The public nature of collective worship was significant in the association between piety and ‘decent’ clothing, and indicates the codependence between churchgoing and urban sociability. Governess Ellen Weeton scathingly mocked the social exclusivity of Christ Church in Liverpool in 1808 when ‘Mrs C. told me the other day that she could not for shame take me to Christ Church, I had nothing fit to go in… to be “clothed in rags” was once a recommendation to the Church of Christ; but now, the surest way of being denied entrance into it. Fashion in times of old could no more gain admittance into that church, than a woman into a Turkish Mosque; but the present age are so little scrupulous, that Fashion, whatever garb she wears, is permitted, indeed every pain taken to allure her, to take her seat in Christ Church: that Church is altogether Fashionable’. Church was a place to see and be seen, and the additional status of Sundays as a key leisure time for both rich and poor contributed to a desire to dress well. Beverley lawyer John Courtney regularly went straight from church to the assembly rooms or coffee house, as well as to the parlours of women he was courting, requiring him to look his best in both social and religious spaces. Display was particularly significant in cathedrals or urban minsters, where civic and religious duties combined. On one visit to York Minster in March 1763, Courtney ‘heard a Sermon & a new Te Deum composed by Revd Tho Bridges of York’, adding ‘The High Sherif was most magnificently drest in Pompadour & Gold.’ Courtney himself had a ritual of always going into mourning on a Sunday, waiting for example five days following the death of his uncle in order to appear first in mourning at Sunday service at Beverley Minster. When he transitioned into second mourning on Easter Sunday, he appeared in ‘my light grey Frock Suit made at London’. Church was a key public arena in which to display sartorial choices, particularly those which signalled both fashionable gentility and propriety.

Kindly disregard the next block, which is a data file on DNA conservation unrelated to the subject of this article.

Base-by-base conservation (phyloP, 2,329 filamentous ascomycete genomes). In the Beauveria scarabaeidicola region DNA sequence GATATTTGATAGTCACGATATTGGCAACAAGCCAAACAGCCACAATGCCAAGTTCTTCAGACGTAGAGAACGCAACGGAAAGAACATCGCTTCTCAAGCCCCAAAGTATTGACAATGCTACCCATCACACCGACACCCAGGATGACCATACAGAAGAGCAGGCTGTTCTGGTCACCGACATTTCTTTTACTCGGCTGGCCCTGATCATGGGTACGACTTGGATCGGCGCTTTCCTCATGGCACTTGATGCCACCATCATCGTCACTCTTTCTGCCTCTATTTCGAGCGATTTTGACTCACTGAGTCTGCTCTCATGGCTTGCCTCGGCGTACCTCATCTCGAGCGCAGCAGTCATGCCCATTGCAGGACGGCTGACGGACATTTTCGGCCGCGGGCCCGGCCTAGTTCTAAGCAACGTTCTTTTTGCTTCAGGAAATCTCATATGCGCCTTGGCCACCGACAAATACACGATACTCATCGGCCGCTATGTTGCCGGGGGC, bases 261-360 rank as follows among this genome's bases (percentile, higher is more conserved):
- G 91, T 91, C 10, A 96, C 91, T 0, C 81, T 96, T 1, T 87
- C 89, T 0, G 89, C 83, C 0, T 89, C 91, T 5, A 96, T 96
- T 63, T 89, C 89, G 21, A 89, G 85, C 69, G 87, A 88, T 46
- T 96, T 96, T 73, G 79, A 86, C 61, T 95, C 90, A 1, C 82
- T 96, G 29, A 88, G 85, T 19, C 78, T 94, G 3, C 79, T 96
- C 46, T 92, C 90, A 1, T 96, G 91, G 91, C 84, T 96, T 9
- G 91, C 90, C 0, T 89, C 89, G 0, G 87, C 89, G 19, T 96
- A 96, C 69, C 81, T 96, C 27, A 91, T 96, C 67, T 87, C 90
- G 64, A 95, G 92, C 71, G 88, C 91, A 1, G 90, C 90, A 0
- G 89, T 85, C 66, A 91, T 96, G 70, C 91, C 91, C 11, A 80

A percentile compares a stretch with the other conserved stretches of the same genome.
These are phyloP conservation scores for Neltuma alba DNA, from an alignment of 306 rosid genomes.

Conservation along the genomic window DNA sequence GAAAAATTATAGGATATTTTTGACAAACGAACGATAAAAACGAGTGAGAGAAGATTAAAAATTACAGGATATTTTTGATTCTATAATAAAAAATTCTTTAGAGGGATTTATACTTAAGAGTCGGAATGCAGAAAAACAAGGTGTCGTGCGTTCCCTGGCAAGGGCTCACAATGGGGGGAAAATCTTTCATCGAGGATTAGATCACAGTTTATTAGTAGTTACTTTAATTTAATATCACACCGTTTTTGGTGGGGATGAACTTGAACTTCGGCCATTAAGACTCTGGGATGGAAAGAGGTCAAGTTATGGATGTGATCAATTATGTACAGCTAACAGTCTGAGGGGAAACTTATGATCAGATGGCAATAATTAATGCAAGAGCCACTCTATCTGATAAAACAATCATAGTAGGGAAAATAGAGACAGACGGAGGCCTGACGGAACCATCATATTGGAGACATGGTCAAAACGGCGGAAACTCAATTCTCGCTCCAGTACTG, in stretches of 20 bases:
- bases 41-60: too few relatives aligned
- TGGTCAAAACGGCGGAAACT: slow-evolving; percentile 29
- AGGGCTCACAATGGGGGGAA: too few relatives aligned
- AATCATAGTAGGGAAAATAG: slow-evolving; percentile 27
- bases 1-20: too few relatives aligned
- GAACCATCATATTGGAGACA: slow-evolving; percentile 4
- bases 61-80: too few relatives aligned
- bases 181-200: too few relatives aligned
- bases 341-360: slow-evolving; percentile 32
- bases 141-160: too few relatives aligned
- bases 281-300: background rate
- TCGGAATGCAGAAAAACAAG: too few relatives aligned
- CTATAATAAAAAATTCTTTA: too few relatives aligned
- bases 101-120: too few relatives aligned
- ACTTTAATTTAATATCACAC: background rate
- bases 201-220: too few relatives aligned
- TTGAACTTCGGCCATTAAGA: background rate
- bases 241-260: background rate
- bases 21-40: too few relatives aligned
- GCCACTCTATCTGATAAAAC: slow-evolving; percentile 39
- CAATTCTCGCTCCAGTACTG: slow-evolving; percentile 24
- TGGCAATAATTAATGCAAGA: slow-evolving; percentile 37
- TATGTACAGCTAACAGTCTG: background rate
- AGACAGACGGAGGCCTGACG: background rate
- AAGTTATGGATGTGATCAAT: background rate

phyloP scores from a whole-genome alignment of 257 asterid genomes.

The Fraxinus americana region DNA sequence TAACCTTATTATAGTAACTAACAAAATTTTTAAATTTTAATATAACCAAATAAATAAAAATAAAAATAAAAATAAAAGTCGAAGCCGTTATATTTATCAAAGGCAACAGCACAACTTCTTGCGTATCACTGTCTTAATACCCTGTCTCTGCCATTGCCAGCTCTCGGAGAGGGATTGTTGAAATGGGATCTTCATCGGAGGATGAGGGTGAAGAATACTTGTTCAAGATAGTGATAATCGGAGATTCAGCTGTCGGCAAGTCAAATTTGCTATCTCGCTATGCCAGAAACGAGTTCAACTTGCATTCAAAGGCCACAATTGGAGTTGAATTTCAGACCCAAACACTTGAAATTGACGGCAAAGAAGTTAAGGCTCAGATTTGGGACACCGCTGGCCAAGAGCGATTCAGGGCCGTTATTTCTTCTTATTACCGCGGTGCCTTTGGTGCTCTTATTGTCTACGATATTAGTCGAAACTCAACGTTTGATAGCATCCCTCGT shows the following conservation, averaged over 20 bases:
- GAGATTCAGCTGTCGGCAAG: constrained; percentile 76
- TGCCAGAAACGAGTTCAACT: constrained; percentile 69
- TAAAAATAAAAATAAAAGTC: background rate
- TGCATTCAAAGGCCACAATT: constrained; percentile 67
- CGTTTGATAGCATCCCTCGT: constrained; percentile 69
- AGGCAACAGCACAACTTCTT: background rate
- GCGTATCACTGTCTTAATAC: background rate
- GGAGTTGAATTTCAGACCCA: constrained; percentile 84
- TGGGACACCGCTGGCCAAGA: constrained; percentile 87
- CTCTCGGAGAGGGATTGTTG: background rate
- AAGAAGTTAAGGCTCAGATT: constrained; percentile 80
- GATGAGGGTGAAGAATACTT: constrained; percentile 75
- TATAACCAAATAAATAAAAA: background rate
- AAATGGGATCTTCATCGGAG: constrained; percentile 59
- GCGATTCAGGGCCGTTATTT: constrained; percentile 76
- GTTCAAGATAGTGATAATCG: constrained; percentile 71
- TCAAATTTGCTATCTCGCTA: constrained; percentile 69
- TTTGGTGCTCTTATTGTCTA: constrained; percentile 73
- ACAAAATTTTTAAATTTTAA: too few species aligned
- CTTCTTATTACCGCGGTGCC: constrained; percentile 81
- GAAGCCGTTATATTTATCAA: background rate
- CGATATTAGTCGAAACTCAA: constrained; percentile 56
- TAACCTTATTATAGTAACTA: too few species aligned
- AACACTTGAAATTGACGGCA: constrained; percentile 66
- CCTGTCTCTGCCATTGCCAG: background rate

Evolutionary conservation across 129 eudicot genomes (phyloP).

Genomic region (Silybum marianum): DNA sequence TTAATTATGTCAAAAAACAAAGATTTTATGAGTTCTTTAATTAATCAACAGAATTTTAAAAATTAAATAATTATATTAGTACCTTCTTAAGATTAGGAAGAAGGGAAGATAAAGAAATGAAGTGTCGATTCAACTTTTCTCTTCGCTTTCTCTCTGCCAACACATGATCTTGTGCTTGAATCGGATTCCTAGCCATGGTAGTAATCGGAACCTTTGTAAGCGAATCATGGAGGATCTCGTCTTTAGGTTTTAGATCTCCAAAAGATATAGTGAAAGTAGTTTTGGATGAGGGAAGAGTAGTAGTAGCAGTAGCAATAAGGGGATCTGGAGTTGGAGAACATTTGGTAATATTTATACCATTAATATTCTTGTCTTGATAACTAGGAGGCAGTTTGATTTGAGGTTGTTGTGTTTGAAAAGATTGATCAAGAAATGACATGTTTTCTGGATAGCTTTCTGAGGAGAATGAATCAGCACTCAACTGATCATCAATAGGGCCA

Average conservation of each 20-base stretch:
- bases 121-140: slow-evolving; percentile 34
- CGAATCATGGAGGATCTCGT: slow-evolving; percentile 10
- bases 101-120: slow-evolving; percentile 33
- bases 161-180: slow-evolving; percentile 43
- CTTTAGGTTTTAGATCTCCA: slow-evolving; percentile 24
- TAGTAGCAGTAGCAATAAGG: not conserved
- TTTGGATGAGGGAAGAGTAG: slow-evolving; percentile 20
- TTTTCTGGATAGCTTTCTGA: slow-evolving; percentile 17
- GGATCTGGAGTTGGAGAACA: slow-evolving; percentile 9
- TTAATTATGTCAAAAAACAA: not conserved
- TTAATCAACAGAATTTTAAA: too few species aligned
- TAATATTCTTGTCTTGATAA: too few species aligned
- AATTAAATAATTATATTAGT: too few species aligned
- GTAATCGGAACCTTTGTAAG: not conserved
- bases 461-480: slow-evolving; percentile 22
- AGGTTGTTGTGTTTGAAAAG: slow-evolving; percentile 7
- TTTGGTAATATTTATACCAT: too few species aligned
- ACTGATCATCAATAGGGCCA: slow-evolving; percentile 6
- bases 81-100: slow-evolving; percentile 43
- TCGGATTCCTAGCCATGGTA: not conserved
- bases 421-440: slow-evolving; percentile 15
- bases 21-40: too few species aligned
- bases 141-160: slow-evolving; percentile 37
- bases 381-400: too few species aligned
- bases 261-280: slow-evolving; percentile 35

This is not to say that concern over dressing well at church was all about competition, status and outward appearance. Just as individuals were concerned about going to church in the right frame of mind, free from worldly cares and ready to receive instruction, so they may have perceived their clothing choices as part of the ritual of worship. As John Styles and Peter Jones have found, ‘decency’ was both an economic and a moral concept, conveying virtue, industry and moral cleanliness. Poorer individuals may have felt unable or unworthy for worship if they felt indecent, particularly if it was associated with shame or worldly stresses that could distract from religious practice. For both conformists and nonconformists, dressing appropriately for church shows the interaction between religion and worldly reputation. Biblical injunctions to be clean, wholesome and plain for communion with God chimed with class and gender ideals, to appear as a member of the deserving industrious poor, or as an upstanding member of a mercantile community.
Cumbria Archive and Local Studies Centre (Barrow): BDX/215/2, Diary of John Burnthwaite, 1830-1, Sunday 10 October and Wednesday 15 September 1830.
Manchester Archives: M103/18/6/1 – Diary of Benjamin Braidley, 1815, pp. 1-4.
Liverpool Record Office: 283 NIC/11/1/1, Minute book of Old Church Sunday and Day Schools, Moorfields (1809-1844), pp. 11-14.
Wigan Archives: D/D2 EHC vol 165a – Ellen Weeton, letters to correspondents, vol. 2, pp. 140-1, letter 94, Ellen Weeton to Mrs Braithwaite, 7 Nov. 1808.
Hull History Centre: U DDX/60/2, diary of John Courtney, vol. 2, pp. 3, 26, 38. Entries for 6 March 1763, 8 January 1764 and 22 April 1764.
Peter D. Jones, ‘”I cannot keep my place without being deascent”: Pauper Letters, Parish Clothing and Pragmatism in the South of England, 1750-1830’, Rural History (2009), 20.1, pp. 31-49.
Vivienne Richmond, Clothing the Poor in Nineteenth-Century England (Cambridge: Cambridge University Press, 2013).
John Styles, The Dress of the People: Everyday Fashion in Eighteenth-Century England (New Haven: Yale University Press, 2007).